How Accurate Is American Sniper?
By Courtney Duckworth
Controversy over [Chris] Kyle’s credibility casts doubts on the film, however—claims that he engaged in a bar fight with former Minnesota governor and pro wrestler Jesse Ventura, sniped looters in New Orleans after Hurricane Katrina, and killed two carjackers all remain unsubstantiated. (The first was the subject of a $1.845 million defamation lawsuit Ventura brought and won against Kyle.)
… More than any other strategy, omission keeps the film true to life. Questionable episodes (including those mentioned above) are excised.
Of course, by leaving out the Jesse Ventura fiasco and the like, the movie implies that the sharpshooter was a straightshooter.
The rest of the article compares Kyle’s book to Jason Hall’s screenplay, and mostly you wind up with Screenwriting Adaptation 101 changes: streamlining complicated sequences, and bringing bits from different parts of the book together to punch things up.
My guess is that it’s a good rule of adaptation to invent out of whole cloth as little as possible, but to instead invent by bringing together elements of the original book into sequences that didn’t actually happen. For example, in Robert Bolt’s screenplay for Lawrence of Arabia, some of the most famous bits of dialogue are assembled out of separate lines that appear hundreds of pages apart in Lawrence’s memoir The Seven Pillars of Wisdom.
Similarly, anecdotes that are more random in the original can be profitably interconnected by the screenwriter. In the book, for example, Lawrence risks his life to rescue a man left behind in the desert by his army and later volunteers to execute a man to prevent a tribal feud from breaking out in his army. But in the movie, unlike the book, the man Lawrence saves and the man Lawrence volunteers to shoot turn out to be the same man.
My general impression is that it’s better for adaptationists to try to invent by rearranging pre-existing materials, like Bolt did, than by just making stuff up. For one thing, it makes them work harder and read the original book more closely.
The most obvious comparison for Best Picture-nominated American Sniper is last year’s Best Picture winner 12 Years a Slave. While there are countless articles in the press already questioning this or that aspect of American Sniper, my review in Taki’s Magazine of 12 Years a Slave was one of the very few that pointed out that the historical record offers a much more complex picture of Solomon Northup than the relatively featureless generic victim/saint of the movie.
Much of the movie comes quite closely from Northup’s as-told-to bestseller. For example, the speech that Brad Pitt gives as an abolitionist carpenter that has been universally derided for its Victorian melodrama clunkiness, is almost word for word from the bestseller published under Northup’s name in the 1850s.
Northup’s co-writer, a literary minded abolitionist lawyer, otherwise generally avoided quoting dialogue directly, probably realizing he was pretty bad at it. But the movie’s screenwriter John Ridley invents for the blacks in the book dialogue very much in the spirit of (i.e., as bad as) Brad’s dialogue. But nobody in the 21st Century dares criticize a movie for portraying black slaves speaking to each other like Prime Minister Gladstone addressing the Queen, so all the scorn for the screenplay’s endless bad dialogue was heaped on Pitt.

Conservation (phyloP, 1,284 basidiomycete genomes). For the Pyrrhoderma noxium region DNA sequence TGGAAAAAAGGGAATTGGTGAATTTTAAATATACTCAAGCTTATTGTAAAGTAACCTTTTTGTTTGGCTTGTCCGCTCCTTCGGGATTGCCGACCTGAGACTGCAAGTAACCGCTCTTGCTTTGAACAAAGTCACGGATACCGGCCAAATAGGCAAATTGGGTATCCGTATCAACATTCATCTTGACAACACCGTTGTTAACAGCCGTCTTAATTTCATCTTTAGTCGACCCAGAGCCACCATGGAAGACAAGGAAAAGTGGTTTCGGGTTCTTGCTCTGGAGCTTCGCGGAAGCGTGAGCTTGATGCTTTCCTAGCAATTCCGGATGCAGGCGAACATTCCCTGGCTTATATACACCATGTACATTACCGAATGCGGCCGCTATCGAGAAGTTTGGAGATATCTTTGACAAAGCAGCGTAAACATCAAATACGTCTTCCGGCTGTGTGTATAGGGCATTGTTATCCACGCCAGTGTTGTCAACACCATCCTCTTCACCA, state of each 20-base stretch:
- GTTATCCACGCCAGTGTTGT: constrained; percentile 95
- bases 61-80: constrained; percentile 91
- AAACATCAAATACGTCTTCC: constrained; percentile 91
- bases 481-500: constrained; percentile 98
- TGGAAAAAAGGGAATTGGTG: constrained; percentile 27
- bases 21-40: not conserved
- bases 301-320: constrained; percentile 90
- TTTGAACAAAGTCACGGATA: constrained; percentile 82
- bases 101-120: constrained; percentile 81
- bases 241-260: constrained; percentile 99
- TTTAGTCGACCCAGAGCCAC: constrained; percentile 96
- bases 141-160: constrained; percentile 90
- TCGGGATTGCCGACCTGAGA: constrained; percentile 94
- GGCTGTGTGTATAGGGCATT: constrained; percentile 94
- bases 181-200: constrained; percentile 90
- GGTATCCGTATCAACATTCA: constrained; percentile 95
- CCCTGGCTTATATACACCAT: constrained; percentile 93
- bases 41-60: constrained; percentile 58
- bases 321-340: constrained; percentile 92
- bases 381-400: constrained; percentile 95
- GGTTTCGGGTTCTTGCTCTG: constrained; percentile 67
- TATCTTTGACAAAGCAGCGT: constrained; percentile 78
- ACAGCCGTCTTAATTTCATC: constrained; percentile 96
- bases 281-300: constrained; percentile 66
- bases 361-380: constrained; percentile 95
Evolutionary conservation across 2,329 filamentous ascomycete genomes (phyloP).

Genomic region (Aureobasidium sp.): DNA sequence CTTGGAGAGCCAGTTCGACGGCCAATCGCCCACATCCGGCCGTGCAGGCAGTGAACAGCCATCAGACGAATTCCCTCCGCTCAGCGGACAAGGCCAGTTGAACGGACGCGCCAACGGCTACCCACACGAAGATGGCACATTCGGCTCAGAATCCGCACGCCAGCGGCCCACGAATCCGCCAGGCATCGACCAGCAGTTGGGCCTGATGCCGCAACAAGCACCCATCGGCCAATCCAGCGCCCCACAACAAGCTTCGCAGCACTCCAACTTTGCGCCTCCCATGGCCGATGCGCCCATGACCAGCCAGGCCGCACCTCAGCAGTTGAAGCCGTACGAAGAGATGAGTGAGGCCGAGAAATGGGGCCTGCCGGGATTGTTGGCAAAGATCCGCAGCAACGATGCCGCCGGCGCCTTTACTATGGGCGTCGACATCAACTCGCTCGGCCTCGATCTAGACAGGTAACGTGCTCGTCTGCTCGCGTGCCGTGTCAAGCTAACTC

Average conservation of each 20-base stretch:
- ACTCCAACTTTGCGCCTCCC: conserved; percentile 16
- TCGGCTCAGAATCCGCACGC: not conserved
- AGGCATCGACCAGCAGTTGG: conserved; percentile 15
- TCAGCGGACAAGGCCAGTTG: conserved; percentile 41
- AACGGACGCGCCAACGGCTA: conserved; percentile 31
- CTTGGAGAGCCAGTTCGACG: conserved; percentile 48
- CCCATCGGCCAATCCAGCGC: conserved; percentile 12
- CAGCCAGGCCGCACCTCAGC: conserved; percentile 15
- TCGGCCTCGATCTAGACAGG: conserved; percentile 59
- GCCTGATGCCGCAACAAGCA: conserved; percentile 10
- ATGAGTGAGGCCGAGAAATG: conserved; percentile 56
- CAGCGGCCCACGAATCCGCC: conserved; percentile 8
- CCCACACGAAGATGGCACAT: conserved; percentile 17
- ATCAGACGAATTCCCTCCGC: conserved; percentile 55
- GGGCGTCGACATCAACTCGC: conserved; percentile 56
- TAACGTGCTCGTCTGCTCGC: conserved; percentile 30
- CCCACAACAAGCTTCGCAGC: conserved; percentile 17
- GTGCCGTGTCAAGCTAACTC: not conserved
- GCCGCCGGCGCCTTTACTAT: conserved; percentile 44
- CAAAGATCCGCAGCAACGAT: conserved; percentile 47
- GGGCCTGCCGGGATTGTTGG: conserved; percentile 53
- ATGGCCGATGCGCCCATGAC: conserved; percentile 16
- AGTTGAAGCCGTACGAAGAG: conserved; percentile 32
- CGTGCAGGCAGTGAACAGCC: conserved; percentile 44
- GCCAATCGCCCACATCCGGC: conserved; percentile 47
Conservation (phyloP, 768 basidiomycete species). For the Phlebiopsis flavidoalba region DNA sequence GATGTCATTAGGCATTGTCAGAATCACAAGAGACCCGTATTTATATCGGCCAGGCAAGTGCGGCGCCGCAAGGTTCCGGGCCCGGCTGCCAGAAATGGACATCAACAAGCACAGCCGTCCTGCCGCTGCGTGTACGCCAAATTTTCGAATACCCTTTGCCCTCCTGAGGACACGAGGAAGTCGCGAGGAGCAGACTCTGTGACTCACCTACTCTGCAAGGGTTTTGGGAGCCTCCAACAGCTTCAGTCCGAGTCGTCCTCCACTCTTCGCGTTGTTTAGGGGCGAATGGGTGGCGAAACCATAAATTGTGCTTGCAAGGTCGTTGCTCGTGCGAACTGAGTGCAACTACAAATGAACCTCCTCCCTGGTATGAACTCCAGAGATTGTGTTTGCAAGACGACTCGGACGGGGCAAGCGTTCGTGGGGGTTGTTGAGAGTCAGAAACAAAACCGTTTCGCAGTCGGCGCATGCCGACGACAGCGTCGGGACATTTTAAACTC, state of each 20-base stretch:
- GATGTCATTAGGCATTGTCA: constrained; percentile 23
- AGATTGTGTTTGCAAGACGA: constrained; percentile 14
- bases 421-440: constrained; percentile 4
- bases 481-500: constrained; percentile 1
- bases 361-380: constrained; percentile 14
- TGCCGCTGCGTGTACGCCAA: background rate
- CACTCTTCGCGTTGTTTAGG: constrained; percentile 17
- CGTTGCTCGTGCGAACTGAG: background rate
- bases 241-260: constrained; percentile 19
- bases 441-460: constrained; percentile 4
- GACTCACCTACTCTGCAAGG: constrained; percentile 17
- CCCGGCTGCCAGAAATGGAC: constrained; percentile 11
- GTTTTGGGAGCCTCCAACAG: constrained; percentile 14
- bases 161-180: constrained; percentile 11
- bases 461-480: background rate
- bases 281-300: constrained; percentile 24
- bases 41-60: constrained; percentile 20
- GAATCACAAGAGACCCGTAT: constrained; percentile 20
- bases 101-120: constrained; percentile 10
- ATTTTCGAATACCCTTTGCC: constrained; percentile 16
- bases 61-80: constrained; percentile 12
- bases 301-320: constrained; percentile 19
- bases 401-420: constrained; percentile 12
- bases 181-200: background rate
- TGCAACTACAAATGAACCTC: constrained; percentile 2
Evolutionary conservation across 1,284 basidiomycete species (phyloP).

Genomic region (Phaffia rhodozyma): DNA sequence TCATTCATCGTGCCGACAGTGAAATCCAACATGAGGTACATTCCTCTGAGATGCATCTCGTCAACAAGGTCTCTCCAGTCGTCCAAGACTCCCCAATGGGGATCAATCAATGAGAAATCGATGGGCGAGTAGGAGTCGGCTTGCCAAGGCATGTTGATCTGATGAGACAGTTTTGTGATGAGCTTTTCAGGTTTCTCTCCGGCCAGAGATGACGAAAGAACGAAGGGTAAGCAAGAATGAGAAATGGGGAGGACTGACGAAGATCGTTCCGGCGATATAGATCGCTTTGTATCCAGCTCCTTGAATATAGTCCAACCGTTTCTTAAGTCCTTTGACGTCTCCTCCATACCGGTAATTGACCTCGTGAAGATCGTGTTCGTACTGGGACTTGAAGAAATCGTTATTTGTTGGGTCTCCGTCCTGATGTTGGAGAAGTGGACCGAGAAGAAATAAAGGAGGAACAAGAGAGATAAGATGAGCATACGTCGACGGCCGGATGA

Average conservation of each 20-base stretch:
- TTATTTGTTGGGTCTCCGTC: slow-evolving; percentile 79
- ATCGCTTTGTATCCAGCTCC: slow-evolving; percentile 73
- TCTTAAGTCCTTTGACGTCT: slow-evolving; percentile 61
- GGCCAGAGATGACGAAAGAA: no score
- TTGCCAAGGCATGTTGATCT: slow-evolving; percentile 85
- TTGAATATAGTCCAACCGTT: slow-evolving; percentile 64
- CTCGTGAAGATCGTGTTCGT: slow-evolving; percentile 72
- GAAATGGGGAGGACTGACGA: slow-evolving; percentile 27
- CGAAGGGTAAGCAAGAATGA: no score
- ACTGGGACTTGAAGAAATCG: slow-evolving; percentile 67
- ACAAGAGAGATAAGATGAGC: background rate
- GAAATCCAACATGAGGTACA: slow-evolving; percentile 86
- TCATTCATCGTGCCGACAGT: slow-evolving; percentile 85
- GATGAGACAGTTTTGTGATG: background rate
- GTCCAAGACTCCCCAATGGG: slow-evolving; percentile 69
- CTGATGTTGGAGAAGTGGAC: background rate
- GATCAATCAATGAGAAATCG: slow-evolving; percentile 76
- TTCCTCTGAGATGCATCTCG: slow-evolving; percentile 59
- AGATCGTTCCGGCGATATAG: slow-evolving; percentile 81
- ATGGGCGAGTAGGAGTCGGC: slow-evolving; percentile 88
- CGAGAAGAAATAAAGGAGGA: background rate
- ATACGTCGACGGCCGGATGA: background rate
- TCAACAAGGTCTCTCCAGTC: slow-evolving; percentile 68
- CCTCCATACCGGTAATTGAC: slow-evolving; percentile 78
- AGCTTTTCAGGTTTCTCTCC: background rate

Indeed, I suspect that screenwriter Ridley was well aware of the problems with fashioning the historical Northup into a wholly innocent victim, and thus left in puzzling aspects in the movie that were simply ignored by critics. For example, there’s the otherwise baffling final scene in which poor Northup returns to his family in New York after twelve years of enslavement and … begs for their forgiveness.
Similarly, why do Northup’s fellow slaves largely shun him and for years offer him no help in getting a single piece of paper to write the letter that gets him released?
One hint is in the one scene in the movie that’s a 180 degree distortion from Northup’s as-told-to bestseller. In the movie, Lupita Nyong’o begs Chiwetel Ejiofor (Northup) to kill her to release her from the living hell of having to have sex with Michael Fassbender. In the book, however, Northup records that it was the Fassbender character’s white wife, the jealous lady of the plantation, who begged Northup to murder the slave girl who had infatuated her husband.
In other words, the white woman sees in the hero somebody with a hit man’s personality who is so alienated from the other blacks on the plantation that he would be natural choice to murder a slave for her. Now that’s pretty interesting, but a little too interesting for a Best Picture.
In the book, Northup strenuously denies the rumors besieging him that he was a con man who teamed up with the two white men in playing the old skin game of pretending to sell a slave and then helping him escape so you can play it again in the next town. But reading up on the extensive coverage of Northup’s post-slavery life and his various misadventurers, including the unsuccessful legal battles he was forced into by his abolitionist enthusiasts, that appears to be the most likely explanation of how he got himself sold into slavery. And that in turn explains the last scene in which he apologizes to his wife and children.
I have lots of links to 19th Century documentation in my review in Taki’s.
Think of how much better 12 Years a Slave would have been if in the last scene, Northup keeps going with his apology to his wife and admits he got caught engaging in a con. We’d suddenly realize how that makes sense out of curious aspects of the movie that we had ignored.
But that kind of psychological sophistication is extremely unwelcome these days when it comes to anything dealing with blacks.